This may not translate beyond the reaches of certain parts of the UK but reading Charli Mills’ latest prompt at the Carrot Ranch
January 20, 2016 prompt: In 99 words (no more, no less) write a story about a boy and his dog, showing the value or benefit of such a relationship. Be creative, uplifting and demonstrate that such a relationship has merit. If the prompt takes you somewhere darker, know that writing into the dark often retrieves the light. Let it have a purpose.
doesn’t being back images of Dog or happy walks but a highly embarrassing faux pas I committed recently.
The Lawyer’s girlfriend – the Beautician of these pages – used one of her days off to volunteer at Battersea Dog’s Home. Her shifts at her Salon meant it was never clear what she would be doing from one day to the next. She and the Lawyer were still with us pending a move into a flat.
Bleary eyed yours truly comes downstairs to find the Beautician in the kitchen, already up and about. The conversation went something like this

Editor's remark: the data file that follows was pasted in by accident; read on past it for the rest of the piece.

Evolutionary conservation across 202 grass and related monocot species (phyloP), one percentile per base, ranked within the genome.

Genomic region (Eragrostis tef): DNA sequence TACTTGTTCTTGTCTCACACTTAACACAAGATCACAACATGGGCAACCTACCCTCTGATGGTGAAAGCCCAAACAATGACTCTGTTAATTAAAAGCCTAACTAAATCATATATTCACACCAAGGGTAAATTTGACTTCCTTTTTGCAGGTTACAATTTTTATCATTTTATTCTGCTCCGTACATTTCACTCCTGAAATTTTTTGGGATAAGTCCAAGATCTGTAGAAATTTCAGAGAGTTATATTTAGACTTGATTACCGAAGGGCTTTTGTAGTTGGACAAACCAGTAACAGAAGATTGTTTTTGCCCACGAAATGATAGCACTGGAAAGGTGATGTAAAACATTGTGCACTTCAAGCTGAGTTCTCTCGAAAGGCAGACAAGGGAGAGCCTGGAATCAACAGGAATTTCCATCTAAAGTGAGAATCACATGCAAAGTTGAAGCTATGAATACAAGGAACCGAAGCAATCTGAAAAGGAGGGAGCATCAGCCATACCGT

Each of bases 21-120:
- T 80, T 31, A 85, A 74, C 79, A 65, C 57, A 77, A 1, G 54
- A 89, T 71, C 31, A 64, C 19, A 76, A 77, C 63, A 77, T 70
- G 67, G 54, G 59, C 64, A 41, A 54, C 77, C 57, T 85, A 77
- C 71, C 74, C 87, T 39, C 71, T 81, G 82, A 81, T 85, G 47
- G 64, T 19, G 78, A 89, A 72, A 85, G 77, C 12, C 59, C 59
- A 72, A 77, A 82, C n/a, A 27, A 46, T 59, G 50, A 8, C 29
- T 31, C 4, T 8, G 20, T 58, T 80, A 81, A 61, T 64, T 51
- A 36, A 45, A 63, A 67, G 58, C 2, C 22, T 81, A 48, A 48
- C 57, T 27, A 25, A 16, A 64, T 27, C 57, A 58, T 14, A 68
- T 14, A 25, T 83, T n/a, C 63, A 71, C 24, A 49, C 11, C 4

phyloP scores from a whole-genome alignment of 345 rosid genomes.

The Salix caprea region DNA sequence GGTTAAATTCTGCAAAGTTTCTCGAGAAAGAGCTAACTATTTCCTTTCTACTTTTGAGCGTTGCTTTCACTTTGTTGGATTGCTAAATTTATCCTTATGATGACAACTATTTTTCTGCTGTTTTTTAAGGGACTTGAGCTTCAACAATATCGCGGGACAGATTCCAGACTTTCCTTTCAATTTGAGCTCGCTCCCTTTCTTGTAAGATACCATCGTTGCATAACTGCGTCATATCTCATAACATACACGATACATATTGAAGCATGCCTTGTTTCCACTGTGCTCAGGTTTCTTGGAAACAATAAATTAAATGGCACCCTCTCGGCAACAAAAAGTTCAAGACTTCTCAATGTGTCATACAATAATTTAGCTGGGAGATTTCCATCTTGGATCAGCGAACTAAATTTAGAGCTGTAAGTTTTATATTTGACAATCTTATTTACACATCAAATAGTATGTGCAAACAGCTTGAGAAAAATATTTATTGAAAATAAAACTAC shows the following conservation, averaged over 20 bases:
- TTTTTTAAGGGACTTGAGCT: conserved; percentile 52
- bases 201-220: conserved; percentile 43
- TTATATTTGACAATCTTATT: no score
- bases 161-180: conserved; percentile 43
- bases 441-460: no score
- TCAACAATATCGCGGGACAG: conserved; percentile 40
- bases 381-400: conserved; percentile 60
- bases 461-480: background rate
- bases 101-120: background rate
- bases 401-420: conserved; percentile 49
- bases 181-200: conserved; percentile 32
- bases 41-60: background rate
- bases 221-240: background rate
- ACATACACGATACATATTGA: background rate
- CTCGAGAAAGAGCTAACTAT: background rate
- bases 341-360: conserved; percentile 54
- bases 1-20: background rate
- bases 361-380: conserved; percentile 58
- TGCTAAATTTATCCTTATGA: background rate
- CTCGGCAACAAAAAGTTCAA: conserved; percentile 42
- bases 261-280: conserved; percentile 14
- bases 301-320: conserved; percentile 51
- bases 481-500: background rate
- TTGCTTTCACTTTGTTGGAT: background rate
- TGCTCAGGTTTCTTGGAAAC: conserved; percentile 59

‘Yeah. I said I’d be in promptly.’
Me, taking in her old clothes and lack of her black uniform. ‘What are you… Oh, of course. It’s Tuesday. You’ll be dogging.’
To quote from Wiki: ‘ Dogging is a British English slang term for engaging in public sex (usually in a car park or country park) while others watch them. Dogging has aspects of exhibitionism and voyeurism.’
What on earth came over me? Needless to say there was something of a stunned silence, followed by a giggle and then ‘No, Geoff, all the work is indoors.’
I was mortified – I should have been cauterised, pasteurised, demonised.
Language is a tool for we writers but there are times when all it does is make a tool out of us. Perhaps with boyfriend parent material like that they moved out quite promptly.
And to the flash. Mary’s dog Peter, a gift from Rupert her half brother has been off his food recently.
Sometimes a dog’s the best listener
‘How old was grandpa’s dog when he died.’
‘Milton? 77 in dog years.’
‘Same as Grandpa.’
‘And Peter’s my age in dog years.’
Mary looked at her daughter’s worried face. ‘And you’re both young and healthy.’
‘That’s a coincidence isn’t it?’
‘I don’t want him to die.’
Mary watched Penny draw another circle. She wondered what had brought this on. Finally Penny stood and sat in the dog’s basket. ‘Listen Pete. If you die then I’ll be sad but we have to try and be happy.’ She looked at her mother. ‘That’s right, mum, isn’t it?’
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